Periapical osseous dysplasia occurs most commonly in the anterior mandible with a female predilection. Although cases have been reported with both mandible as well as maxillary lesions, the maxillary involvement is uncommon. [5],[6] Condition is asymptomatic, and the involved teeth are vital as in FOD. The diagnosis can be made on the basis of the appropriate radiological and clinical characteristics. [4],[5]

This paper describes the cases diagnosed as FOD and POD on the basis of clinical and radiological findings with OD seen on histopathological examination. The case diagnosed as FOD was complicated by Klebsiella infection that very rarely infects the bones, especially the jaw bones. The case of multifocal POD is presented with maxillary-mandibular involvement, and importance of cone beam computed tomography (CBCT) is demonstrated to evaluate the lesions in three-dimensions.


  Case Reports Top


Case 1

A 64-year-old female reported to the outpatient department of tertiary care center with a discharging sinus in the right submental region present since last 2 years and swelling associated with dull pain in anterior mandibular edentulous ridge region since last 3-4 years, which has been progressively increasing in size. Although the patient noticed a gradual increase in size of both the jaws since last 4 years, but more of the lower jaw. Extraoral examination showed facial asymmetry due to the swelling of the right and left mandibular body region and discharge of purulent exudate from the sinus opening surrounded by the erythematous skin. Swelling was irregular, ill-defined, bony hard, nodular and nontender [[Figure 1]a]. Intraoral examination revealed obliteration of lower left buccal vestibule and swollen lingual soft tissue on the right side. Exposed dome shaped smooth yellowish mass (2.5 cm × 2 cm) was present over right mandibular anterior ridge area and was tender, bony hard, fixed and it was easily removed and probably was a calculus deposit. Irregular brownish exposed bone on ridge area was seen anterior to the carious maxillary right first molar with displaced maxillary right canine [[Figure 1]b]. Based on the clinical findings of expansion of the jaws, the diagnosis was initially suspected to be Paget's disease.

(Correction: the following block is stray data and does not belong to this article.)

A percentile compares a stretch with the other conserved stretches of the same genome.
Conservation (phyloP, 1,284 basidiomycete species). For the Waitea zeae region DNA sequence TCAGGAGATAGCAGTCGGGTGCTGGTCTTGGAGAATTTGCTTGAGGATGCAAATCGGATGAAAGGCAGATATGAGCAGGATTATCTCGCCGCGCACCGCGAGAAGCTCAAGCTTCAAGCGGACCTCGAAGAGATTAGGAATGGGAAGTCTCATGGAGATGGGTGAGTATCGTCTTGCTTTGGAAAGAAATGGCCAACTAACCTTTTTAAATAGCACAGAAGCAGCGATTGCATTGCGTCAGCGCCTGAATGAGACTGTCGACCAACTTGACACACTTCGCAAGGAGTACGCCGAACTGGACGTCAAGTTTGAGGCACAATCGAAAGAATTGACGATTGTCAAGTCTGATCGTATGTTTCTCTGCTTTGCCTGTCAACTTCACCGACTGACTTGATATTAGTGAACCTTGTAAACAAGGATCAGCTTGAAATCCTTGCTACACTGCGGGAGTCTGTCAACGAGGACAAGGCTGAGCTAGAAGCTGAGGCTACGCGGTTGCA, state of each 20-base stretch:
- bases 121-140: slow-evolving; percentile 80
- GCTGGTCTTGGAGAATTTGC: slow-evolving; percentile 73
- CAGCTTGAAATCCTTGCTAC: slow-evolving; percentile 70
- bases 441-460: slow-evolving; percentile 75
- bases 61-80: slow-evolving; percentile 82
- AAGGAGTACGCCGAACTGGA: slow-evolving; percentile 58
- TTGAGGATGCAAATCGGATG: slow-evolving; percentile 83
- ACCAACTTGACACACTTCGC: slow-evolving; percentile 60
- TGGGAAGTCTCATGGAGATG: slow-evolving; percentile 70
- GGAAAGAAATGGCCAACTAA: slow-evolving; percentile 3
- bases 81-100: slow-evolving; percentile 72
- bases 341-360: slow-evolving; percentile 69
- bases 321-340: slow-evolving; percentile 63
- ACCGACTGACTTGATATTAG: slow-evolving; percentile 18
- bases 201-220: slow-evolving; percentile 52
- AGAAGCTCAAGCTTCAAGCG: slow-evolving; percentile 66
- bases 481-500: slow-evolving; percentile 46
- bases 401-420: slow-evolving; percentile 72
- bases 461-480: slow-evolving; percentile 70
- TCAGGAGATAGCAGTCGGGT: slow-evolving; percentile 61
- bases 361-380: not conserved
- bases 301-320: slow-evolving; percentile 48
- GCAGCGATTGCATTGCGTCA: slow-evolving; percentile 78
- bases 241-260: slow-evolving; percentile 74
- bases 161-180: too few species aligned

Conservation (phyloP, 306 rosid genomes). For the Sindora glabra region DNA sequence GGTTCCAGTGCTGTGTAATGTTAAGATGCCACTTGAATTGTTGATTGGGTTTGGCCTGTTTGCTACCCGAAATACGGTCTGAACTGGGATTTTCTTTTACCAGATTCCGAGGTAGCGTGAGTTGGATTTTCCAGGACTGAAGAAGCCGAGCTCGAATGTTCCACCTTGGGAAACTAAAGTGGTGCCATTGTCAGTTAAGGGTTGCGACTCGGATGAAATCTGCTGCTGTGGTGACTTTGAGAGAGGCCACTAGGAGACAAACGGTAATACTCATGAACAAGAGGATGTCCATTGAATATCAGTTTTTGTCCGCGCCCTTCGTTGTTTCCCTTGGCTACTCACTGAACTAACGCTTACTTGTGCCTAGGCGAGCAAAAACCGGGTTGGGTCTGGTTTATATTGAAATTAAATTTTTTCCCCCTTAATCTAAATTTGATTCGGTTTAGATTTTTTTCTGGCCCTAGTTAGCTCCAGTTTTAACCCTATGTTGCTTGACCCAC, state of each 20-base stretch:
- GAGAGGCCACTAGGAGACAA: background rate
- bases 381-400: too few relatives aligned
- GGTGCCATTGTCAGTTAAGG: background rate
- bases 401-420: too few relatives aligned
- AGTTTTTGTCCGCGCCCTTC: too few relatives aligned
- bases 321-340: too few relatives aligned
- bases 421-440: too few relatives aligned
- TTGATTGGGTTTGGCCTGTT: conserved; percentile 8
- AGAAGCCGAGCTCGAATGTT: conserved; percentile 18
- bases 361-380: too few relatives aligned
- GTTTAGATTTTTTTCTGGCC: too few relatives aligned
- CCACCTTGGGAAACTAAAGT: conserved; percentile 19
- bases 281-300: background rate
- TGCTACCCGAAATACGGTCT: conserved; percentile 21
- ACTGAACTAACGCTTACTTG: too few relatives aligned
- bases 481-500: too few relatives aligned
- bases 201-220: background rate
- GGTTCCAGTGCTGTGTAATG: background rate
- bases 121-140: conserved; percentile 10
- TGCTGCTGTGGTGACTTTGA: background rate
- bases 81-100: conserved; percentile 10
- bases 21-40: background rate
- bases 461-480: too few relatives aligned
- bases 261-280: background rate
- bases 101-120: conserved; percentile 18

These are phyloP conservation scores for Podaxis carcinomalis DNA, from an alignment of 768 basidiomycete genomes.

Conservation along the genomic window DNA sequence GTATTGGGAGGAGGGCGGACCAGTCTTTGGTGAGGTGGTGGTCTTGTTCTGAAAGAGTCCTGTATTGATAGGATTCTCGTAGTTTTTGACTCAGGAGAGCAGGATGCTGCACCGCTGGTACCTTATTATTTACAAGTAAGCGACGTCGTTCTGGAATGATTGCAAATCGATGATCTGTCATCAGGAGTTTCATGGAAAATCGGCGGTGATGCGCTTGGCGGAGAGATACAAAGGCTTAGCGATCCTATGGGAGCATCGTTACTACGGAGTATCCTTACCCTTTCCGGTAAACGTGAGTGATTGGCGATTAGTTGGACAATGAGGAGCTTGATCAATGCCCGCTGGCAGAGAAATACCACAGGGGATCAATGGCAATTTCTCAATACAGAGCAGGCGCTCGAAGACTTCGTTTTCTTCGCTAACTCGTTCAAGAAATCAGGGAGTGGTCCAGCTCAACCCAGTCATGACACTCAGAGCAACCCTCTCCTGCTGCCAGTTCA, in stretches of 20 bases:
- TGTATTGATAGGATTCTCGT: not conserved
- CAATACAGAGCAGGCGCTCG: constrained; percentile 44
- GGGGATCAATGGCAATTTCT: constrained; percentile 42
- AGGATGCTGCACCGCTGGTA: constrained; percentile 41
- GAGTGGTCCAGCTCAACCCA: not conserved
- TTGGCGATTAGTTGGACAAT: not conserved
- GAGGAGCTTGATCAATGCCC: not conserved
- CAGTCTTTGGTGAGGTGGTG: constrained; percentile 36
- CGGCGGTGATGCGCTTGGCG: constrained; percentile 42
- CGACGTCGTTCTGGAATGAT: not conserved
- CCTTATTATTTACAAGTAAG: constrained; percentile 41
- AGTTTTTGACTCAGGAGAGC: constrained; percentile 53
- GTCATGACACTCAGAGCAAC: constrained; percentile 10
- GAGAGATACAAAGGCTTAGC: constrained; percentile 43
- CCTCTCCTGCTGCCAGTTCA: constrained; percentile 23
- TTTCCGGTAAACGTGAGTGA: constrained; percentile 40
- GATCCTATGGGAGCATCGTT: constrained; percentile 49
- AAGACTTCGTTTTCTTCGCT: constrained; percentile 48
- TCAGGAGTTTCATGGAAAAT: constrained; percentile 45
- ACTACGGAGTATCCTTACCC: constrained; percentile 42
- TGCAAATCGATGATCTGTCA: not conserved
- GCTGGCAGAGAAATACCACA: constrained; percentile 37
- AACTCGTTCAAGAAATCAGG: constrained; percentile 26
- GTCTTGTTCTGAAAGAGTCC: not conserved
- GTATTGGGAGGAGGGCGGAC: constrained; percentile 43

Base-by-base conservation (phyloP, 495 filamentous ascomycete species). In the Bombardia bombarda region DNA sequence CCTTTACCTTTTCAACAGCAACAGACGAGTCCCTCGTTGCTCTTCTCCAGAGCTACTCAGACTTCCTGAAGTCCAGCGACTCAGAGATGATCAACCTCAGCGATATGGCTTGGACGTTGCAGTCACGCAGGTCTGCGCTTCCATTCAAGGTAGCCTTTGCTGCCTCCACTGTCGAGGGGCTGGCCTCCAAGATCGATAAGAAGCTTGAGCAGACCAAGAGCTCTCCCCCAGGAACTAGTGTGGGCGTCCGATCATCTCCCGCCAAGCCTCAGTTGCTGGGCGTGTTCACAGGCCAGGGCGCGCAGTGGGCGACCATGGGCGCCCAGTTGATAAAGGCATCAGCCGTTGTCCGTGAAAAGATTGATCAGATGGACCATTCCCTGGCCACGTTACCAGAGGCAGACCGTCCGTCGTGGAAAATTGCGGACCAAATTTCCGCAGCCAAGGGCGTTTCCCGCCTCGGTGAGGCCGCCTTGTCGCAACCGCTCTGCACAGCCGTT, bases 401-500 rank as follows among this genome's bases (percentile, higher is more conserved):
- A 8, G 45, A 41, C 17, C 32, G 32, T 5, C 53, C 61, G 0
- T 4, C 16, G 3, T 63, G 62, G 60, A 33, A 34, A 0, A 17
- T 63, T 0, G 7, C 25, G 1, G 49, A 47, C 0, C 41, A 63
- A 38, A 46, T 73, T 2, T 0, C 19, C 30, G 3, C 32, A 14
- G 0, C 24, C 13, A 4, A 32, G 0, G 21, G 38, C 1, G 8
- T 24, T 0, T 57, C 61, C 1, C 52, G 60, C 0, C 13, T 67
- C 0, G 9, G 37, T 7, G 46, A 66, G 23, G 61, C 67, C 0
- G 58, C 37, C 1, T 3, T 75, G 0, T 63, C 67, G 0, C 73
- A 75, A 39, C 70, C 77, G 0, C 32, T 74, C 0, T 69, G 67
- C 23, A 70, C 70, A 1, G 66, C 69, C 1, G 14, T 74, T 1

Figure 1: (a) Extraoral view revealing facial asymmetry and sinus opening in right submental region, (b) intraoral view revealing swollen edentulous ridge and yellowish mass present anteriorly


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Orthopantomogram [Figure 2] revealed multiple impacted maxillary and mandibular teeth surrounded by globular, irregular radiopacities with irregular radiolucent border and extending to the inferior alveolar nerve region. Similar opacities were seen in the periapical zone of erupted teeth not attached to the root. Lesions extended till the superior margin of mandible with respect to no. 35 and no. 36, which appeared to be displaced occlusally. Based on this multiquadrant finding of radiopaque lesions, limited to the dentate areas the case was provisionally diagnosed as FOD. Computed tomography (CT) scan confirmed the presence of mixed-density, expansile lesion with areas of sclerosis and ground-glass attenuation involving bilateral maxilla and mandible with areas of bony erosion, representative of FOD [[Figure 3]a and b]. Well-defined hyperdense calcific lesion was noted within the left frontal sinus extending into the anterior ethmoid sinuses causing irregularity of the medial wall of the orbit, a separate finding possibly of ivory osteoma [[Figure 3]c].